Tests: There are specific tests for anterior knee pain syndrome;
· Patellar grind test or Clark’s sign – The test detects the presence of patellofemoral joint disorder. A positive sign on this test is pain in patellofemoral joint.
· Extension- resistance test – This test is used to provide a maximal provocation on the muscle-tendon mechanism of the extensor muscles and is positive when the affected knee demonstrates less power when trying to maintain pressure.
· Compression test
· The critical test – This is done in patient with high sitting and performing isometric quadriceps contractions at 5 different angles (0°,30°,60°, 90°, and 120°) while the femur is externally rotated, sustaining the contractions for 10 seconds. If pain is produced then the leg is positioned in full extension. The lower leg of the patient is supported by therapist so that the quadriceps can be fully relaxed. When the quadriceps is relaxed, the therapist bus able to glide the patellae medially. This glide is maintained while the isometric contractions are again performed. If this reduces the pain and the pain is of patellofemoral in origin, then there is high chance of favorable outcome.
1. Surgical intervention:
· Cordectomy also known as shaving, includes shaving done in damaged cartilage to the non-damaged cartilage underneath.
· Drilling- more localized degeneration might respond better to drilling small holes through the damaged cartilage. This facilitates the growth of healthy tissue through the holes from the layers underneath.
· Full patellectomy – most severe surgical treatment, it’s only used when no other procedures were helpful, but a significant consequence is the weakening if quadriceps.
· Other treatments that may be successful are replacement of the damaged cartilage and autologous chondrocyte transplantation.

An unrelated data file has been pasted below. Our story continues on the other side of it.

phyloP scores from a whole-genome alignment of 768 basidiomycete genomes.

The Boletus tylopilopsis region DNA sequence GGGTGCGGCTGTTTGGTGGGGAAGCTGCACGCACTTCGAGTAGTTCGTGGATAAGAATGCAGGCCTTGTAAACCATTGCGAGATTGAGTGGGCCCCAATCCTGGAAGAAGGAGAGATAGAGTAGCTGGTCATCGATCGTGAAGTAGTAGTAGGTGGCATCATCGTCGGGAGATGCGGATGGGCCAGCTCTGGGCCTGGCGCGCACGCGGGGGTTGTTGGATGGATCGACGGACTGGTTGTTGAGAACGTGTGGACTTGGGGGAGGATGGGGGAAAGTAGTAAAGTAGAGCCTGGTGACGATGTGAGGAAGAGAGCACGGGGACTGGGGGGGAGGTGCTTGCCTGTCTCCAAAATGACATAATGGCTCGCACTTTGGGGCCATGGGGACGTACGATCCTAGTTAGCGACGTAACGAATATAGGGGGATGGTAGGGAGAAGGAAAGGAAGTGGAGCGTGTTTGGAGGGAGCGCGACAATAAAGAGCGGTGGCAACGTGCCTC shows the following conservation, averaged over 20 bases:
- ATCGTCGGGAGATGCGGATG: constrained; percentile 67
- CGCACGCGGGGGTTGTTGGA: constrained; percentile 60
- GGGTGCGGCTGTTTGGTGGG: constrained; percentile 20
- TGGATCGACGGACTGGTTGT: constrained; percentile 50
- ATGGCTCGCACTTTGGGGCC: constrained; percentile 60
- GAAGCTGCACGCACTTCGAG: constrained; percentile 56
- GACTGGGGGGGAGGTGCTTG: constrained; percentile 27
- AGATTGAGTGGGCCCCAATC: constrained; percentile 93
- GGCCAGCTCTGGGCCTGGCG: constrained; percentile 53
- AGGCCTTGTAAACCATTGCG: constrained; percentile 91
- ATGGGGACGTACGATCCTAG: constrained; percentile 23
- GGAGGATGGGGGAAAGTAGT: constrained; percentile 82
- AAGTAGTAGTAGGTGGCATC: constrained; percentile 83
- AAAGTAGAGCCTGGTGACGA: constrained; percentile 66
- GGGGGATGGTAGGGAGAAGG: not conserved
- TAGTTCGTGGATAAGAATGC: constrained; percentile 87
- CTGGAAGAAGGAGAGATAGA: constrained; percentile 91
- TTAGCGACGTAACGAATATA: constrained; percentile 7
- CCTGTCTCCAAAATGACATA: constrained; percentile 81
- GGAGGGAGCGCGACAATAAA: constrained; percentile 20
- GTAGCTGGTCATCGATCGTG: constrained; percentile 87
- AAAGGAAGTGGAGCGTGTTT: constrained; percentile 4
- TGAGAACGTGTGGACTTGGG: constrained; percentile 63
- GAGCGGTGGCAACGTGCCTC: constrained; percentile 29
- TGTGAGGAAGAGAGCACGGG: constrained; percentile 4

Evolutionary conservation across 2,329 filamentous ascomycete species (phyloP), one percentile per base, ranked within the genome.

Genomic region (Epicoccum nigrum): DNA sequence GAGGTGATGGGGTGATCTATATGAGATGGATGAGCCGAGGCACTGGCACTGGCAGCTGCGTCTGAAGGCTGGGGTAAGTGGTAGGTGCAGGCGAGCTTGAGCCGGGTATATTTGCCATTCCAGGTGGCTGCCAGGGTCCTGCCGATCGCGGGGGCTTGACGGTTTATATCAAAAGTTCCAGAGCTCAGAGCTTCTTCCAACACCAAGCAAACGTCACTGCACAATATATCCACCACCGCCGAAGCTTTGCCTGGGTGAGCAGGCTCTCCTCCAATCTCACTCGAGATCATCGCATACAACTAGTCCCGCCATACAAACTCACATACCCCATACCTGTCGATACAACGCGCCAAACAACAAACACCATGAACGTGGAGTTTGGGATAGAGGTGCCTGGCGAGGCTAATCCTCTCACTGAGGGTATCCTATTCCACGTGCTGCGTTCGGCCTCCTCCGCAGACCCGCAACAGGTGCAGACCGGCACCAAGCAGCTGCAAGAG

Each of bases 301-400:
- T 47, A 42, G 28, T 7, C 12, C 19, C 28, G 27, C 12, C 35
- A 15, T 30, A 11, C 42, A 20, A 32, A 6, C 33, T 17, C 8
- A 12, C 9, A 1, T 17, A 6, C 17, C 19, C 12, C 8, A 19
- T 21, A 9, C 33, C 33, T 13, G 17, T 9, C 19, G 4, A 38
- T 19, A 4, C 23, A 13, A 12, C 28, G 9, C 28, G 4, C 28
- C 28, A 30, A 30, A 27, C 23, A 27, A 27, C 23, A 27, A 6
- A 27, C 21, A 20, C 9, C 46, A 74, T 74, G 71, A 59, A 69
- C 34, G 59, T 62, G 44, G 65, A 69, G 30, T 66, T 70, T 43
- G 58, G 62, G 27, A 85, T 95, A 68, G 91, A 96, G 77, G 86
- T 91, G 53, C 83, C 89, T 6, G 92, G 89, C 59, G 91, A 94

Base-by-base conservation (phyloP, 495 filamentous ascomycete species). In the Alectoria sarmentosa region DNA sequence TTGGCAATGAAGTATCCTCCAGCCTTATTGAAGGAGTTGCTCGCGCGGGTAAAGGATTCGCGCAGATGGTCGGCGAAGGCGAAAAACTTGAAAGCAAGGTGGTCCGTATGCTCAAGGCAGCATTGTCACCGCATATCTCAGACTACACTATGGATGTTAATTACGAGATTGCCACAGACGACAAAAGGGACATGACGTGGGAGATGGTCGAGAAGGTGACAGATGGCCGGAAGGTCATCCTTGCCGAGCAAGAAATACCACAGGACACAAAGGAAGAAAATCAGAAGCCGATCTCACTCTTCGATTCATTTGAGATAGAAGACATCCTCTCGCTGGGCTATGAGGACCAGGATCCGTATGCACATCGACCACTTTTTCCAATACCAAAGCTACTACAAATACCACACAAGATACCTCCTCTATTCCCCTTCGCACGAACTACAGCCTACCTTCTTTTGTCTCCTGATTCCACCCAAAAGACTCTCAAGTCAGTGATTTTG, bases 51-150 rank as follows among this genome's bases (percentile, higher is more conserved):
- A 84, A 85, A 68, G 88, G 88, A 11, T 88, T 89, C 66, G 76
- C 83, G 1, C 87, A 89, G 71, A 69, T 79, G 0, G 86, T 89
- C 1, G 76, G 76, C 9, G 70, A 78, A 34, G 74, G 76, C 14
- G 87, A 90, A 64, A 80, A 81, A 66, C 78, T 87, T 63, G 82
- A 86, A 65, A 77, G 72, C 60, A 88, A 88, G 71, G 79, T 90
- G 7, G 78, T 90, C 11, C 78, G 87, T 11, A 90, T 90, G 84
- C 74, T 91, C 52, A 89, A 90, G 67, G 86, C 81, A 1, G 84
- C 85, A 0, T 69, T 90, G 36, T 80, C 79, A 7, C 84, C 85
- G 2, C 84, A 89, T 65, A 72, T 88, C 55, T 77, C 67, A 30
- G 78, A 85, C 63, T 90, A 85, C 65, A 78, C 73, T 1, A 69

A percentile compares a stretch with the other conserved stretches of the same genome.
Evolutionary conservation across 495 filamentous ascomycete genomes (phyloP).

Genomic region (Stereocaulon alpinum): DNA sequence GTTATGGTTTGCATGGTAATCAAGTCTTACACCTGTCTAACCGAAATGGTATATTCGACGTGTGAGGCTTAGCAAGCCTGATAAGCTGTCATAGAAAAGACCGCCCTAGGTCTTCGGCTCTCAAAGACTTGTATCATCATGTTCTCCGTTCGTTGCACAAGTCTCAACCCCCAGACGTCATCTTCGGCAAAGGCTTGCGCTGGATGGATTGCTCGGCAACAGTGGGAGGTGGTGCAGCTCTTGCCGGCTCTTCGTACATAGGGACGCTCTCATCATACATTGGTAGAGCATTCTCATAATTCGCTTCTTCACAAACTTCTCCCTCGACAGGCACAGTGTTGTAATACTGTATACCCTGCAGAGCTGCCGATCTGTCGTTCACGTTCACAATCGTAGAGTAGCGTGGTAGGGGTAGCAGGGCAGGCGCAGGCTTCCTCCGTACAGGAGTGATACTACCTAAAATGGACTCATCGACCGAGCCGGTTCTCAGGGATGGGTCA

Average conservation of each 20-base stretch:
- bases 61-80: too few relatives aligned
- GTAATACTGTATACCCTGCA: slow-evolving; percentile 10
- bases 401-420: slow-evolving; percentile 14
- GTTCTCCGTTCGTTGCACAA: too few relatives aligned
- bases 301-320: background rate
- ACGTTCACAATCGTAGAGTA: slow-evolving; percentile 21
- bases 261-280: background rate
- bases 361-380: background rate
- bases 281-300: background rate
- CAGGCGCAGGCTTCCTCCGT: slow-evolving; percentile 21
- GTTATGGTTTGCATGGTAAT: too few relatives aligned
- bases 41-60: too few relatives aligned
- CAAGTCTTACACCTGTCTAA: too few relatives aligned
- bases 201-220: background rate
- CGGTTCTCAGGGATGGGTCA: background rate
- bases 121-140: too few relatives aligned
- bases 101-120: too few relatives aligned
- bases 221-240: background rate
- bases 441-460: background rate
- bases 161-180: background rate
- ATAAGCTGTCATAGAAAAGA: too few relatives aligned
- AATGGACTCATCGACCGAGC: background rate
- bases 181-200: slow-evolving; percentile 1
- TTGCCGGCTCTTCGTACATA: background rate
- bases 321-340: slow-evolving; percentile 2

2. Physical therapy management:
· Exercise program –
- Isometric quadriceps strengthening and stretching exercises.
- Hamstring stretching exercise
- Temporary modification of activity
- Patellar taping
- Foot orthoses
-Hip strength and stability training
- Hip abductor strengthening
- Patellar realignment brace.
· Ice medication - may be used for reducing pain in an acute flare-up, but not as a long-term treatment protocol.
· Taping and braces- Taping if patella is done to influence bits movement. It may provide short term relief.
· Supporting the patella and the knee joint by bracing is a further way to reduce pain and symptoms, but will alter patella tracking and reduce active function of quadriceps. Bracing may be useful in short term to offer patients some support and pain relief.
· Foot orthosis – used only in cases where lower limb mechanics are expected to contribute to knee pain, which may be due to
- Poor pronation control.
- Excessive lower limb internal rotation during weight-bearing.
- An increased Q angles.
· Foam roller – It is useful for relieving tight musculature and reducing pressure over patella.
· Handbook of Physical Medicine and Rehabilitation, 2nd edition, Susan J. Garisson
· Kisner, kolby 2007,Apr., therupatic exercise.